On Nov. 9, MBIA held their conference call in which Jay Brown, MBIA CEO said:
"First, we had a significant commutation of $4.4 billion of par reduction for approximately $70 million going out the door. We announced last quarter that $2.9 million was done immediately. It's now been completed in the $4.4 billion of exposures left to our books."
This is from Bloomberg today:
"MBIA had sued RBC in January 2010 over $4.4 billion of credit-default swaps the insurer sold the bank to protect against losses on three collateralized debt obligations created and marketed by RBC, according to a copy of the complaint on MBIA’s website."
So this is how some reporter felt when she put together Assange's bank dump and the year-earlier B of A computer disclosure right before that combination became news 24 hours later. This evening, The Bond Buyer also reported that MBIA could not discuss a settlement involving S.F., Asian Art Museum, and JP Morgan due to a non-disclosure agreement. Such a non-disclosure agreement could be part of the larger JP Morgan settlement involving a commutation.
But Jay continued:
"There are no other commutations that we are going to announce today, although I do expect that you're going to see a number of them occur in the fourth quarter, which we'll discuss approximately 90 days from now."
Jay told us these were coming and they came. These are undoubtedly very large or global settlements.
There has been a well publicized mismatch in reserves between financial guarantors and the banks they are suing. By commuting the deals as part of the settlement, the accounting could become even more alchemical in that both sides may be able to book gains or limit losses. While the banks have little or no litigation or putback loss reserves, they may have a large writedown on the payoffs of insurance policies due to MBIA Corp's poor credit. MBIA meanwhile has no such writedown in its operating book value, operating income, or statutory financial statements. This creates a large area for both sides to claim accounting victory.
Furthermore, MBIA has not booked any benefit for CDO recoveries (as mentioned in prior posts), so any benefit would drop straight to equity through income.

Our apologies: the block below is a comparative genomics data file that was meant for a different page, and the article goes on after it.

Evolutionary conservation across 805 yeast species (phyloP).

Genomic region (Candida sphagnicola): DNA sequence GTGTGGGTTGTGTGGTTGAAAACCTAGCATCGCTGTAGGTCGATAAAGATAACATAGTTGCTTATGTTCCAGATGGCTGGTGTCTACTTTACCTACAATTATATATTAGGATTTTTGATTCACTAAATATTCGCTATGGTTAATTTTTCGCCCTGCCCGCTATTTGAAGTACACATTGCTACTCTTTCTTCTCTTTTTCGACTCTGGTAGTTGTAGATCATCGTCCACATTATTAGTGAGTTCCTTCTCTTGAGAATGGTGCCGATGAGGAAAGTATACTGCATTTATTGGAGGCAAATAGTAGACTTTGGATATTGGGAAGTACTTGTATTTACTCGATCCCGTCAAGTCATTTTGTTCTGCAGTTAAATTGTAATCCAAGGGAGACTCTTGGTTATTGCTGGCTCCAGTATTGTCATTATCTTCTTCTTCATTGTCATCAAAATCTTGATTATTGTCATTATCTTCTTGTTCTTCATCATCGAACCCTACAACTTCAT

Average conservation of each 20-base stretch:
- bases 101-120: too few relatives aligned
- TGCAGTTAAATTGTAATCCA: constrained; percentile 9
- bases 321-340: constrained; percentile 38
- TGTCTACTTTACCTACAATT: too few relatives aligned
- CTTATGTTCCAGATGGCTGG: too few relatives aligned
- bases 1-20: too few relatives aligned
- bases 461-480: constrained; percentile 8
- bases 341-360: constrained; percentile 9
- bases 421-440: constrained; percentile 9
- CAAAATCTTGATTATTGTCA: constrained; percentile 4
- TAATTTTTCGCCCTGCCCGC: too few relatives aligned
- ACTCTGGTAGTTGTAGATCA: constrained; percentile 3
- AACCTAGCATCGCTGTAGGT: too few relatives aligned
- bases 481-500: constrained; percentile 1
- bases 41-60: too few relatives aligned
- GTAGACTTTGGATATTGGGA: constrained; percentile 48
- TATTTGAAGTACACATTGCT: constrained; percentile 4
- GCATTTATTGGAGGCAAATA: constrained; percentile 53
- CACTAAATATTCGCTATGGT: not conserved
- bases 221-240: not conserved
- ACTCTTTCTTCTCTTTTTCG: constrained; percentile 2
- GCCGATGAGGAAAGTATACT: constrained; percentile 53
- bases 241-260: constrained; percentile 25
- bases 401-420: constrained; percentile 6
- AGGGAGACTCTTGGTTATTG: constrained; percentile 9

They Were Good Deals
Management indicated that these deals were advancing as of the Q3 call, slightly before MBIA's stock purchase window opened. MBIA's stock fell from $13.17 to below $10 in November at which time Jay Brown bought 100,000 more shares bringing his total ownership to roughly 4M shares or 2% of the company. Now let's ask the audience: do you think they are good deals?
JP Morgan has been credited with a more conservative reserve for its exposure compared with its peers. That they are among the deal makers should be unsurprising and indicative of the notional value exchanged. The term notional exchange is meant to de-emphasize the transfer of cash in these multi-faceted deals. MBIA could theoretically send cash out the door net on these deals and still record very positive reserve benefits.
B of A's recent deal insisted they materially settled their putback exposure with the GSEs for a $3B cash payment. However, B of A already had well over $3B in reserves for that exposure and booked an additional $3B of loss expense in the quarter implying the GSE exposure would cost them over $6B for Q4 and beyond. Similarly the $2B goodwill writedown could be an admission that future losses on other exposure could overwhelm the legacy Countrywide units profitability.
B of A CEO Brian Moynihan has previously claimed mortgage putback claims would be fought one-by-one after Judge Bransten said "Its going to be a sample." This may have been unsettling for well-informed investors fearful of dishonest or misinformed executives.
Leadership shows us that intangible assets can contain real value. Jay Brown is showing us that litigation recoveries are no exception. According to MBIA employees, Brown wrote a message to his relatively small company upon his return to his former post. It began with "I'm back." MBIA's Q4 conference call may carry the message of "We're here to stay." Meanwhile, Brown may prove the real value of leadership again.
(Updated 1/7 12:33 AM EST U.S. to include Asian Art Museum settlement.)